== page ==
Photojournalist Ariana Drehsler was stopped for a secondary screening three separate times in one week while crossing the US-Mexico border to cover the migrant caravan in Tijuana this winter – unaware that the journey she had taken countless times before was suddenly more complicated because her name was logged in a secret government database.
That database, part of something called Operation Secure Line, listed 59 advocates and journalists tied to the migrant caravan, according to leaked documents obtained by local news station NBC 7.
“I am an observer, I am actually kind of shy, I don’t know what I could’ve done to be put on a watchlist,” Drehsler, a freelancer based in San Diego, told the Guardian.
Drehsler was grouped in the database as “media/journalist”, alongside others identified as “instigator” and “organizer”. Her image in the database, like those of several others, is marked with a bright green X on her face to indicate an alert has been placed on her passport. NBC 7 reported that the database included a dossier on each person.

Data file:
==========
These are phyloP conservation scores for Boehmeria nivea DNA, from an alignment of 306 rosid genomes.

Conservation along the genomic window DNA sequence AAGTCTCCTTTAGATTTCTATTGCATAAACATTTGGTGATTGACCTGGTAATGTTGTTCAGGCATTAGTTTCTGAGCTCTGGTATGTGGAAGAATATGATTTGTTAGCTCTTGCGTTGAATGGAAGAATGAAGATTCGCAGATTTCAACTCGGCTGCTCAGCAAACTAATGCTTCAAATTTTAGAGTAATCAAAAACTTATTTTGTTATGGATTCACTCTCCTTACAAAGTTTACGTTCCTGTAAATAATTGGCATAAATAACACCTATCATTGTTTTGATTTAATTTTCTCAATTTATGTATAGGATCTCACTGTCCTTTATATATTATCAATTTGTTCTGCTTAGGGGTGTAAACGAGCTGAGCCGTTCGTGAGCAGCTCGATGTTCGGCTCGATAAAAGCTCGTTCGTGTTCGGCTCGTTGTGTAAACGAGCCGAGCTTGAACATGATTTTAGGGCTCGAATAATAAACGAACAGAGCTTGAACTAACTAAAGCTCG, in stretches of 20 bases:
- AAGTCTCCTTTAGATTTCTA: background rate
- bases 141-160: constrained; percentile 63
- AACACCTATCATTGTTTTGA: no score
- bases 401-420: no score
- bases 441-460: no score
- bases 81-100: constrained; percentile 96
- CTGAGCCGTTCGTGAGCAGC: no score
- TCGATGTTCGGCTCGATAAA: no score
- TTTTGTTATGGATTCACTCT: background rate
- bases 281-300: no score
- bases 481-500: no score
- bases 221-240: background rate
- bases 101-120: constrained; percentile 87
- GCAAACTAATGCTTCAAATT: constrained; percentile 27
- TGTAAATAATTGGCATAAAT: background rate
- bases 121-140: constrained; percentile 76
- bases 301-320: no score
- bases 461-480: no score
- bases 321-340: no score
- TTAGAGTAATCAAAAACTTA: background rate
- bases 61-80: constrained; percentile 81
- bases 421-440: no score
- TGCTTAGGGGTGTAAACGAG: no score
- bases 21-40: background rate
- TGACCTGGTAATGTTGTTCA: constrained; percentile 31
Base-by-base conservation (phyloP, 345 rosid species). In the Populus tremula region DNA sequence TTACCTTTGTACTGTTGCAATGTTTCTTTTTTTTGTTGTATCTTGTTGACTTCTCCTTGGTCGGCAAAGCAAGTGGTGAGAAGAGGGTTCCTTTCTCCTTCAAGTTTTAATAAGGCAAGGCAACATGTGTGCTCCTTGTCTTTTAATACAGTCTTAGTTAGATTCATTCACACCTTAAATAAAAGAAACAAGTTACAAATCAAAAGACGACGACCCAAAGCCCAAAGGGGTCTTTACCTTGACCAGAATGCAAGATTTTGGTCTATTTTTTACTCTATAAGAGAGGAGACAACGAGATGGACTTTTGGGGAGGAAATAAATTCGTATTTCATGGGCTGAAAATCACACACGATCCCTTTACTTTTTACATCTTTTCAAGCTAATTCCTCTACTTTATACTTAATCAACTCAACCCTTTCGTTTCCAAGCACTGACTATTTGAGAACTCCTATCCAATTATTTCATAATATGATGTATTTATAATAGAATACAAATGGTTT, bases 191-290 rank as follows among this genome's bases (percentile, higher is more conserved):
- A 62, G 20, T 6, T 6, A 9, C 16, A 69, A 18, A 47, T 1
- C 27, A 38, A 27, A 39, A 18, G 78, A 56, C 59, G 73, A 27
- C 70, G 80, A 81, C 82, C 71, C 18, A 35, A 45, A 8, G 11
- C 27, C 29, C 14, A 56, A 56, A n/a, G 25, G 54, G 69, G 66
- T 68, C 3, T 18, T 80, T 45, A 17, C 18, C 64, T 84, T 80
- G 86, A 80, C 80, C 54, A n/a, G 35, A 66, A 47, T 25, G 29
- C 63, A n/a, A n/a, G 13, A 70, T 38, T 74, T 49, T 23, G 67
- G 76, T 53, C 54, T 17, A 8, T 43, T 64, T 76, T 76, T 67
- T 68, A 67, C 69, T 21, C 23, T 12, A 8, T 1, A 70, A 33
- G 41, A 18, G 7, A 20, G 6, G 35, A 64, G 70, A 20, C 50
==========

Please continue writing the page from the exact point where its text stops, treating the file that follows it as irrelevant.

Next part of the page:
Civil rights activists and members of Congress have expressed alarm about this database, as well as the arrest of more than 37 other immigration activists by Donald Trump’s administration. They see it as a politically motivated crackdown on media and campaigners as Trump seeks to ramp up the pressure to build a border wall.
“I have not seen this kind of systematic targeting of journalists and advocates in this way,” said the ACLU staff attorney Esha Bhandari. “I think it is very troubling, very disturbing.”
Bhandari said there was a link between the database and the Trump administration’s arrests of immigrant activists and advocates, which could have a chilling effect on people exercising their right to free speech.